How Ridgefield could see long-term fix to ‘washouts’ on Rail Trail

As several projects come to fruition along the Ridgefield Rail Trail, a long term solution to address recurring drainage issues may be in the cards for the upcoming budget year.

As several projects come to fruition along the Ridgefield Rail Trail, a long term solution to address recurring drainage issues may be in the cards for the upcoming budget year.

Hearst Connecticut Media file photo

RIDGEFIELD — As several projects come to fruition along the Ridgefield Rail Trail, a long term solution to address recurring drainage issues may be in the cards for the upcoming budget year.

The increased frequency and intensity of rainstorms in recent years has had a “negative impact” on the trail, said First Selectman Rudy Marconi, with runoff from nearby roads creating a couple of “washout areas” there.

Eversource is repairing these areas at specific sections of the trail, including along Ivy Hill Road and between Nutmeg Ridge and Florida Hill Road. These portions will be blocked off from recreational use during the work.

Eversource has raised concerns about making repetitive repairs following recurring storms, and wants to work with local officials to find a more permanent solution, Marconi said.

A potential fix could be the creation of several check dams along the trail, similar to what the town implemented along Lake Mamanasco Road. The dams help mitigate runoff and erosion by slowing the flow of water that accumulates during rainstorms.

Addressing runoff near the Rail Trail presents a bit of a challenge because of a change in elevation between the source of the drainage and the trail, Marconi explained.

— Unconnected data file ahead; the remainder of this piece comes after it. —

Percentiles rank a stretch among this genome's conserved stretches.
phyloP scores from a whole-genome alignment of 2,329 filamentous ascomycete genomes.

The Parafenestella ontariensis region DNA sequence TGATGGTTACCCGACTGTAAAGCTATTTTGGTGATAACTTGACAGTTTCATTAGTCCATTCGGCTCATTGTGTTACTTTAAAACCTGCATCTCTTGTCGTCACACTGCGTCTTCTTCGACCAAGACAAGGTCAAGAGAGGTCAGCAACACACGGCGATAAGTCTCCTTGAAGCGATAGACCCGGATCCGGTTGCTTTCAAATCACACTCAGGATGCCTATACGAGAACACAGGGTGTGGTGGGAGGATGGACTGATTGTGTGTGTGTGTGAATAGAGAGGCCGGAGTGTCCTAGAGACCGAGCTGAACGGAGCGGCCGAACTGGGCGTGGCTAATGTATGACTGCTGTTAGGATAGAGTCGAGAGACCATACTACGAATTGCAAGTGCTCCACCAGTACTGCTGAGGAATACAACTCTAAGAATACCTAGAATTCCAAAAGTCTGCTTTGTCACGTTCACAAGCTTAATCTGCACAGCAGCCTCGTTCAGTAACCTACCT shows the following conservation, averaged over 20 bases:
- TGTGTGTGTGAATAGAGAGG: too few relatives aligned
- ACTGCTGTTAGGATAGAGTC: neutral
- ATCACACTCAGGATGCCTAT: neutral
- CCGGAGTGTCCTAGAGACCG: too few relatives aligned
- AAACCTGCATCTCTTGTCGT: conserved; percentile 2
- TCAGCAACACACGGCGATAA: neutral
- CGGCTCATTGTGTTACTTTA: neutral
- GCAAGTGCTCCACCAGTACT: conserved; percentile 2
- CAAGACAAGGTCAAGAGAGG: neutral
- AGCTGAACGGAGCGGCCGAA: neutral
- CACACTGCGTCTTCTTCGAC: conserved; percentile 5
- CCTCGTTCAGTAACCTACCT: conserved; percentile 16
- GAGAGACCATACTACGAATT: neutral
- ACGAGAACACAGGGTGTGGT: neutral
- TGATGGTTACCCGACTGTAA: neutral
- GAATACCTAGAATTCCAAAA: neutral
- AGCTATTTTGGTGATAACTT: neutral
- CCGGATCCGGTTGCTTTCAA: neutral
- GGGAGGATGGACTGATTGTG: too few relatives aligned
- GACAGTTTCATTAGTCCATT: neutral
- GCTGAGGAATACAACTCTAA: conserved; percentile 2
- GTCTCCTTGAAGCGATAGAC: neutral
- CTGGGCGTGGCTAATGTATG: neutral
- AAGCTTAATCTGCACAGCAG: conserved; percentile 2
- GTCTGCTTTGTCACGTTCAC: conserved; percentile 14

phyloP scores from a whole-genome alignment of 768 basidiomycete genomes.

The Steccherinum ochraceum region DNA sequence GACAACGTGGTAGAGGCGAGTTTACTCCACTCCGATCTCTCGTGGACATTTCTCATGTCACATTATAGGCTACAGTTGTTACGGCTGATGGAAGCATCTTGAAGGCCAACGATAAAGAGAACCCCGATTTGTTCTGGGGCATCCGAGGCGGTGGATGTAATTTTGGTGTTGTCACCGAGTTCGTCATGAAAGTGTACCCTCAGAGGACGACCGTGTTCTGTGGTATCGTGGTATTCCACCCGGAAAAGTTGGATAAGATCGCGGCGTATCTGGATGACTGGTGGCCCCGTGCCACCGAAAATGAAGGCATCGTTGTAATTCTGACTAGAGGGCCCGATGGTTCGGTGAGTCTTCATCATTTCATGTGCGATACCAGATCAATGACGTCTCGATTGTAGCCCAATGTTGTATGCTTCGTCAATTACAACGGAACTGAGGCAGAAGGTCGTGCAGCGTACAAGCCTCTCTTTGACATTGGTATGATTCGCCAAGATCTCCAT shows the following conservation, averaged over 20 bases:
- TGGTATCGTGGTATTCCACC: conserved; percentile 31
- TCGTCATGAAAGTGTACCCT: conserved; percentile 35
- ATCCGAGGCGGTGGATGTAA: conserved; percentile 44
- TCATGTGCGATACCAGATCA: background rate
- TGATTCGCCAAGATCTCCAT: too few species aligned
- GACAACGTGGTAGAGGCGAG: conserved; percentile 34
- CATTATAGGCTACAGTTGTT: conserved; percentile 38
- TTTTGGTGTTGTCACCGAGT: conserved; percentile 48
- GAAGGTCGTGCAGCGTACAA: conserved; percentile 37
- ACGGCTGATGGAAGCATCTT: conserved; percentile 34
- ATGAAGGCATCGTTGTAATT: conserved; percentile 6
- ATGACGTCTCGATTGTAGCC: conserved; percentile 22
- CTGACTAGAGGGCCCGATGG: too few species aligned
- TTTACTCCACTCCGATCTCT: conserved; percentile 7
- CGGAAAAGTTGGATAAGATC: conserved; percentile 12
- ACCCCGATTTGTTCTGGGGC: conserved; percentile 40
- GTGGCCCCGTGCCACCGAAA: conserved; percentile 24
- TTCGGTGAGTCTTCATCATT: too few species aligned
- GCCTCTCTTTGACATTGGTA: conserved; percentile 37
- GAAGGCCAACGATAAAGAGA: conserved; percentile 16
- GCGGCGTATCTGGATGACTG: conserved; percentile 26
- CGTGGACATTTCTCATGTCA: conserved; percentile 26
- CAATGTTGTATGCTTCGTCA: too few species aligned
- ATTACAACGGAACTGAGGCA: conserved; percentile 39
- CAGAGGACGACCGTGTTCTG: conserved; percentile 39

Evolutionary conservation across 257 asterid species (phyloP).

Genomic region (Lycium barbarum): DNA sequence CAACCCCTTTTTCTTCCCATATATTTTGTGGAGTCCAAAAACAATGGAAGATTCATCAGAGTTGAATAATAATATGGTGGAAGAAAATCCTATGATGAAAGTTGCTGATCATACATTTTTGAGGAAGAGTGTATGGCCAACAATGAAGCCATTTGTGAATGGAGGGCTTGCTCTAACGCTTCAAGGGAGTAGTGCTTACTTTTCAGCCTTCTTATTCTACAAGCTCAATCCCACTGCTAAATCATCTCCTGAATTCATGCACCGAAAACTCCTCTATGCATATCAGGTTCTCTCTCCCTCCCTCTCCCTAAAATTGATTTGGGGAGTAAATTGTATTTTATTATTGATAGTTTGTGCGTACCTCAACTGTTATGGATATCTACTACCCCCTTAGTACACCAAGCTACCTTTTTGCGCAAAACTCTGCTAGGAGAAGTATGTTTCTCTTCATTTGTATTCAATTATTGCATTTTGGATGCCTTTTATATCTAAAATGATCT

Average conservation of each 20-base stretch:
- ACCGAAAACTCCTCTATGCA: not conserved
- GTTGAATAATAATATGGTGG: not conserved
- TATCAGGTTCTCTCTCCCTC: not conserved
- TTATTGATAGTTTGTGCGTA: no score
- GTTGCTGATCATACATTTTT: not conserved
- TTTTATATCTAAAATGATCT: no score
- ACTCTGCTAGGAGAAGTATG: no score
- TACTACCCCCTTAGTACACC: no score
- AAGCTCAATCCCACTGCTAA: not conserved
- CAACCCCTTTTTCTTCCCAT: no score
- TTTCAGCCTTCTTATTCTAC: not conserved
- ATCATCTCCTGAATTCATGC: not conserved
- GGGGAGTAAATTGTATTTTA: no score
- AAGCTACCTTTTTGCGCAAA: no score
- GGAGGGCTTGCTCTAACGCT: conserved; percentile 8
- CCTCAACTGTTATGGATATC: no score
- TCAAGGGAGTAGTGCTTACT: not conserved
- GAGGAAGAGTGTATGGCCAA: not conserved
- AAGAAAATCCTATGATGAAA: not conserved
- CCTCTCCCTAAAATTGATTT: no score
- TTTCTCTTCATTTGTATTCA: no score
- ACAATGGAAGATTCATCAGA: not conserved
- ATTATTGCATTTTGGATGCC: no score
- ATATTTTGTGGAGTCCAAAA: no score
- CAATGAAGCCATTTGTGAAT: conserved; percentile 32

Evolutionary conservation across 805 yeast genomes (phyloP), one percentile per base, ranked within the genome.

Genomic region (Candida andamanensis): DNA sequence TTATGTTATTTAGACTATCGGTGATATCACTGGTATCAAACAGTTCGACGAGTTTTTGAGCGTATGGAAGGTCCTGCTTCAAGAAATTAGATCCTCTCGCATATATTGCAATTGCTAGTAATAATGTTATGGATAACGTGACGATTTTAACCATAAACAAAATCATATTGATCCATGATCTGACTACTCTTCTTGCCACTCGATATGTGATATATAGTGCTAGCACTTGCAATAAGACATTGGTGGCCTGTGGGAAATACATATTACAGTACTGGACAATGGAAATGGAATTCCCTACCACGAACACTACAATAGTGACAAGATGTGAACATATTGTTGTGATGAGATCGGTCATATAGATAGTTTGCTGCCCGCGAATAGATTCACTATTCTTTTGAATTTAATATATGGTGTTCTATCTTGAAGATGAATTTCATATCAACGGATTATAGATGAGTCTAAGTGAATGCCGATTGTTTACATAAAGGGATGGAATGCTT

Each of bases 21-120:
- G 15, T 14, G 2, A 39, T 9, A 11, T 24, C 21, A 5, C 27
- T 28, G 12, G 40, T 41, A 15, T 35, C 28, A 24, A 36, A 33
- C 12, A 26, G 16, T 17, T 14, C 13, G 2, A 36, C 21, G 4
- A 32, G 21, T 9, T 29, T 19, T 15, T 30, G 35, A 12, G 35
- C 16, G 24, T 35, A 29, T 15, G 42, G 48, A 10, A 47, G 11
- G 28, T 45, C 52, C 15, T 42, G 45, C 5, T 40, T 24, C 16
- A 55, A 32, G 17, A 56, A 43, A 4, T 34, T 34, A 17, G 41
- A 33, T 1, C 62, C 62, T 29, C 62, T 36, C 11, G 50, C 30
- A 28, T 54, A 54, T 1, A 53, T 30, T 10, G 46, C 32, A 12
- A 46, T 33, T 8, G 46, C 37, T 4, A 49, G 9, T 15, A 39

“The water comes off the road and goes down a channel right into the Rail Trail — we’re talking about an area (with) a change in elevation of approximately 75 feet,” he said. “We need to build some kind of detainage basin and line it with riprap stones … to hold the water and settle it out.”

Such improvements wouldn’t be made until after the town budget vote in May, Marconi said. If residents approve the budget, repair work could start as early as this summer.

“The town’s gonna have to pay some money, (but) this would be happening whether the Rail Trail was there or not,” Marconi added. “The … water is impacting neighbors downstream, and the washout impacts neighbors as well.”

Another improvement being addressed is the replacement of wooden utility poles that support power lines in the area. At the juncture of the Rail Trail and Florida Road, going toward Branchville, the wooden poles have been replaced with “substantial” metal poles, Marconi said.

He explained that since the former had been “negatively impacted by woodpeckers, their structural integrity was questionable.”

“The old poles were maybe a foot in diameter,” Marconi added. “The new ones have substantial footings at the base — you probably can’t get your arms around them.”

To maintain the area’s character, Marconi has contacted Eversource to request a landscaping plan relative to the metal poles, noting the scenic nature of Florida Road and its homes.

“Many residents were upset due to the lack of landscape,” he said, “but they absolutely have to (get a) landscape architect involved.”

The Rail Trail opened in 2000 and runs for 2.3 miles from the intersection of Prospect Street and Sunset Lane to Florida Road. It follows a portion of the abandoned railway that originally ran from Branchville to the center of Ridgefield.

alyssa.seidman@hearstmediact.com